Talking of babies, Stockbridge has a shop mostly dedicated to babies and young children. The Willow Boutique sells accessories by Sass and Belle, clothes from Blade and Rose, and toys by Jellycat. However they also have a great range of greetings cards from Wee Blue Coo and cards and prints by Kate and the Ink.

stock6

There are lots of other places I could have mentioned – the vintage clothes shop, the children’s shoe shop with a hairdresser’s inside, and the Skylark Cafe where folk singer Gill Bowman leads a song circle for toddlers with her acoustic guitar. However I hope this brief tour of Stockbridge makes you want to hop on the bus and have a wander round!

 

Uncategorised

Leith

Previously, I posted about the wealth of independent shops on Broughton Street. Last week I went for a wander around Leith, another area of Edinburgh with lots of small businesses. It’s the port of Edinburgh, with a harbour dating back to the 14th century. Leith Walk is a long road leading down towards the water, although you only officially cross over into Leith when halfway down. The view from the top of the walk is pretty impressive, you can see right out over the water from John Lewis’ cafe.

dav

Near the top of the walk is the Cat’s Miaou. This is an independent gift shop selling ethically sourced, fair trade and locally made items, ranging from clothes to cards and most things in between. I popped in to get a badge for my brother’s birthday, and picked one that said “bawbag”. I have “bolt ya rocket” on my bag, from the same range – love a good Scottish insult, and they only cost £1! There are some lovely things in this shop, and it’s all quite reasonably priced. I noticed these cute little ceramic animals hiding in a corner, made by Ken Wilson.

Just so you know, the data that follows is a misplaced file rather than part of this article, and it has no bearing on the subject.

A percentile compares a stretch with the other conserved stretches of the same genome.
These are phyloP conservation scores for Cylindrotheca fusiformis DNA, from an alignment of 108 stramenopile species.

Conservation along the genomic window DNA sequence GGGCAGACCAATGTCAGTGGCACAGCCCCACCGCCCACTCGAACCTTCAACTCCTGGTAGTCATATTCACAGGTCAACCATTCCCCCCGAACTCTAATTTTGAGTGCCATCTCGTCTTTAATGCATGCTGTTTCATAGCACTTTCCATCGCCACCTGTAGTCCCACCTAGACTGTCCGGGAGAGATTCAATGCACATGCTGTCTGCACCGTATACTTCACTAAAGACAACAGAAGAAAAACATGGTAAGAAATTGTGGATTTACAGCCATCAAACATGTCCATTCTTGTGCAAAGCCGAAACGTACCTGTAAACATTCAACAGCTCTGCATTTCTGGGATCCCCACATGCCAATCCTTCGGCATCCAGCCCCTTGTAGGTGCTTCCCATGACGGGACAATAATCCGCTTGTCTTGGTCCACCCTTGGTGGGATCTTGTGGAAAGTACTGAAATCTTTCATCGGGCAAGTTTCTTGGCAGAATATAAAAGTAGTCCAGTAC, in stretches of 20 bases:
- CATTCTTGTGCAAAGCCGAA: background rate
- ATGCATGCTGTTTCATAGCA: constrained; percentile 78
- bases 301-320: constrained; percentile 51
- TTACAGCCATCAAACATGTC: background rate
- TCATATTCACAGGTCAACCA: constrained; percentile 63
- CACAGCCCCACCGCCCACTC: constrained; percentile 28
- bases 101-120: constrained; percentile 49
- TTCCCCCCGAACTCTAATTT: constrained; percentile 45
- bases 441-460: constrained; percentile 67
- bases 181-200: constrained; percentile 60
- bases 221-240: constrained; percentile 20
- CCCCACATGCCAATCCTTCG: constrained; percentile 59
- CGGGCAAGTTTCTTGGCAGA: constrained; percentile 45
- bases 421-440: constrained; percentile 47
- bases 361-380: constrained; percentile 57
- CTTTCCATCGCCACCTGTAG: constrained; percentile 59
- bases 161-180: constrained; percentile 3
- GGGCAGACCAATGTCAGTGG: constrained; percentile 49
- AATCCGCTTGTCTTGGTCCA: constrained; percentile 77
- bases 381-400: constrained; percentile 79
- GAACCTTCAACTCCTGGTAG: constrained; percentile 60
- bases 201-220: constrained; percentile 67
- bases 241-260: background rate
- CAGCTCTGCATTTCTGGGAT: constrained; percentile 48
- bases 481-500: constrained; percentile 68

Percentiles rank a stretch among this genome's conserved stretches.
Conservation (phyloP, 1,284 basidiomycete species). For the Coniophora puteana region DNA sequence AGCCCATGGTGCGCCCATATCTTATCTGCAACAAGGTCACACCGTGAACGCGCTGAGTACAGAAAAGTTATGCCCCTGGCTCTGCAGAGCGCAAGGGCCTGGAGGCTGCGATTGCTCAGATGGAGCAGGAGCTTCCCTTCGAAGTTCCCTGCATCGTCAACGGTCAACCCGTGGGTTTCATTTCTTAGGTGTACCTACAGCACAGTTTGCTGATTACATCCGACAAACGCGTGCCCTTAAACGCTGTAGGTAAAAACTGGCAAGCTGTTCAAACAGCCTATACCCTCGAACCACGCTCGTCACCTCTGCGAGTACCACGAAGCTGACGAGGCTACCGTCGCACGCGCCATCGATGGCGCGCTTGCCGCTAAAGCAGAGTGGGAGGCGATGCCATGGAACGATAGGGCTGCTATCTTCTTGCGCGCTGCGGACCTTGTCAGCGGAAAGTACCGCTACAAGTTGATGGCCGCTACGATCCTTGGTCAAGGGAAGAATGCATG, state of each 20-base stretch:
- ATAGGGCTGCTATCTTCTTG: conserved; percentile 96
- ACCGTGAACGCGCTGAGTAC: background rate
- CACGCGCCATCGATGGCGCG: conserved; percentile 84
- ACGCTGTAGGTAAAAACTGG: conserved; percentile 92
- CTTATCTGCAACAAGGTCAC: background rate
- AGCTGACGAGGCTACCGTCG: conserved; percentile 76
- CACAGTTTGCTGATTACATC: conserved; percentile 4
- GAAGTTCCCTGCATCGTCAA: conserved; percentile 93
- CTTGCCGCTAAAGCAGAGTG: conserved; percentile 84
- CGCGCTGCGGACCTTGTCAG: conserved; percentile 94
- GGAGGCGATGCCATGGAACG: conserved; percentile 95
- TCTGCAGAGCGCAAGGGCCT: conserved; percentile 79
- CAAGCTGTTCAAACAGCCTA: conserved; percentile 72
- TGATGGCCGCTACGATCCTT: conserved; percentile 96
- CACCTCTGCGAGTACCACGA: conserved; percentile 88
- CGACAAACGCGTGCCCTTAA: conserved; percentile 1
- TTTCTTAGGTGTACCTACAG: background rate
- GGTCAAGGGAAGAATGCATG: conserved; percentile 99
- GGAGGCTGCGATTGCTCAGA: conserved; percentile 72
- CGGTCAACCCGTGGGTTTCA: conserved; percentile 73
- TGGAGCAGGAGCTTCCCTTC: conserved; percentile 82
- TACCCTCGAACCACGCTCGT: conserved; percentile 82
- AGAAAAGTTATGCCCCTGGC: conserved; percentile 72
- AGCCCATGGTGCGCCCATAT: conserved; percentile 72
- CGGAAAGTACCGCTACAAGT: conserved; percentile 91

dav

Further down the walk, across the road, is the Leith Walk police box. Sometimes it hosts a tool library where you can borrow saws and drills. Other times it might be an art exhibit, or you’ll find a book shop or a mini cinema inside. You can even hire it to hold your own event – it’s a tiny space with lots going on!

Nearby is a relatively new shop called the Creative Showroom. Opened in 2016, the building houses artists’ studios as well as a gallery shop. This is a great place to go for unique gifts, such as these little earrings and necklaces made from recycled coloured pencils by Zinc White. They also make amazing homewares, including bowls and boxes, all from old pencils.

dav

I really like this range of little monster purses and zipped bags, and the wooden cards. There’s also a small selection of artists’ materials for sale.